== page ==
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raymaccallum 05-02-2010 02:00 PM

removal of exterior sheathing to apply spray-foam insulation from the outside
 
Does anyone have any experience with this? I can't find any info. on the web where someone has done things this way. It's time to replace the now ill-fitting, dented and dirty aluminum siding and I'd like to address our inadequate cellulose insulation at the same time. Because there is already cellulose between the stud walls on our second floor, ideally I don't just want to pour in spray foam on top and get a poor air seal, but rather remove the sheathing, clean out the cellulose and spray-fill the cavity from the outside where I can see it all.

I don't know if our sheathing is structural or not (I'm guessing it is board and not plywood, given the age of the house). If it is structural, is it safe to remove it in sections and replace it as I work? If it's not structural, is this nonetheless a lot of work for too little gain and I'm better off pouring foam on top of the cellulose then using rigid foam over the sheathing before siding?

Thanks,
Ray

the carpenter 05-02-2010 10:00 PM

To me, topping up the walls then putting on rigid foam before siding sounds like the best option.
Any exterior sheathing , whether board or plywood, is structural. I'm sure you could rip off the exterior sheathing and apply spray foam but it sounds like ALOT more work and ALOT more mess than it's worth.

raymaccallum 05-03-2010 12:55 PM

Quote:

Originally Posted by the carpenter (Post 436827)
To me, topping up the walls then putting on rigid foam before siding sounds like the best option.
Any exterior sheathing , whether board or plywood, is structural. I'm sure you could rip off the exterior sheathing and apply spray foam but it sounds like ALOT more work and ALOT more mess than it's worth.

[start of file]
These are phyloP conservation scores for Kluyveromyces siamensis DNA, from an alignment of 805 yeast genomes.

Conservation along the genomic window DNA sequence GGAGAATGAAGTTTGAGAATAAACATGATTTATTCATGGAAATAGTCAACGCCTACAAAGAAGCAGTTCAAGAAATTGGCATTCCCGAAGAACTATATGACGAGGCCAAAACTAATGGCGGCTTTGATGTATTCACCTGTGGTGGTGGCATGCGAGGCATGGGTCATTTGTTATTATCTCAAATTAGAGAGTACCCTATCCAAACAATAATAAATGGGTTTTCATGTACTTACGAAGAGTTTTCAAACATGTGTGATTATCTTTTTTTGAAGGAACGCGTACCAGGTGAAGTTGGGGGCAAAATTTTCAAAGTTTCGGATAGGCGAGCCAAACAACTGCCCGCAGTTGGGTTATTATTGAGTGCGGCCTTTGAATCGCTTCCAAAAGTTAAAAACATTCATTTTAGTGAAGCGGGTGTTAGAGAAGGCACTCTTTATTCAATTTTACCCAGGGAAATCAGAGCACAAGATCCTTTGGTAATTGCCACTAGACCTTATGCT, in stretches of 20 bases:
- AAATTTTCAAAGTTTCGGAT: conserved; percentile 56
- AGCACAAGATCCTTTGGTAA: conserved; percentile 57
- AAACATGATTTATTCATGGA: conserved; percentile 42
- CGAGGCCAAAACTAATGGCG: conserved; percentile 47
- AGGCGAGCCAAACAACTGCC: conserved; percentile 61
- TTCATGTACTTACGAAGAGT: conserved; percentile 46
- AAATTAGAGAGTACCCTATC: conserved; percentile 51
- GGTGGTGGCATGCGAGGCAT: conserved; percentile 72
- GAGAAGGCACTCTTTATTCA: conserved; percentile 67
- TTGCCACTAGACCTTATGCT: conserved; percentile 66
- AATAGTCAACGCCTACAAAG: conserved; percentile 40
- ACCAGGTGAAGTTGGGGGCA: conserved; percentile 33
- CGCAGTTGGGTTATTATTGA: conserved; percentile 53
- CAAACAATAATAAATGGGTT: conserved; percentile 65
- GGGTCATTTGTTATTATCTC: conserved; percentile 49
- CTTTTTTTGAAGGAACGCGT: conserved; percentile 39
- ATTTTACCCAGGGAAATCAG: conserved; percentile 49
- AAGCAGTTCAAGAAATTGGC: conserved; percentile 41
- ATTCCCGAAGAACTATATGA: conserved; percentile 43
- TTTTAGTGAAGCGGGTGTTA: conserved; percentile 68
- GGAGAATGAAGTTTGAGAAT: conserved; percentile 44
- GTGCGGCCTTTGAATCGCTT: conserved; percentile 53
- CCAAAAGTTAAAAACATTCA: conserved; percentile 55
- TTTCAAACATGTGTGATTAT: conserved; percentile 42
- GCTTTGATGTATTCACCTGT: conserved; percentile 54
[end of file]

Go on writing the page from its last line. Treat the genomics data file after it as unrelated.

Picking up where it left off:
Thanks for your reply. Our second floor is really drafty at the floor level, so my concern with the 'top-up' option is that it leaves the cellulose at the floor level (albeit more compacted by the poured in foam). Do you think that the air barrier and thermal break provided by rigid foam on the exterior will markedly reduce this problem?

the carpenter 05-03-2010 09:47 PM

yes I do. We've been doing alot of rigid foam on the exterior even in new construction. It makes for a very tight house. I've said before in other posts, I'm not completely sold on using a rigid product that isn't breathable in place of Tyvek. If moisure gets in, how's it going to get out? Then again, how's it going to get in either. Anyways, food for thought.

JIreland 03-24-2011 05:52 PM

We did it at our place
 
We removed the asbestos shingles, tar paper and 1x sheathing and sprayed BASF 2lb in our 1920 bungalow in Calgary, Alberta. We also did the same procedure at our friends 3 storey 1909. It is a ton of work, but I thought it was the right thing to do and we contributed all the labour ourselves so the cost was actually less than paying the extra for a icynene pour formula (which only one contractor we talked to would do. This contractor charged extra for the pour formula, gave no guarantees and would not be responsible for leaks into the house.)

Our house also had bracing at each corner which was basically a row of blocking in 10 stud bays cut at a 45 degree angle working from the double top plate to the sill plate. This would have rendered the pour formula useless for about 20% of the wall area.

Our house is now much warmer, and our gas bills (we had no insulations at all before) are down 75% in the winter (R50 in the attic, new windows and a new furnace also helped I bet). We have cold spots around the floor at the exterior but that is because the 1x subfloor runs through under the sill plate and there is very little we could do to insulate this weak spot.

In our next house I will use rigid foam on the exterior as well and lap it right over the rim joists hopefully to stop this problem as well as the inherent thermal bridging that always occurs at rim joists and beams.

Send me a PM and I can send you some picture of our house while the process was taking place.


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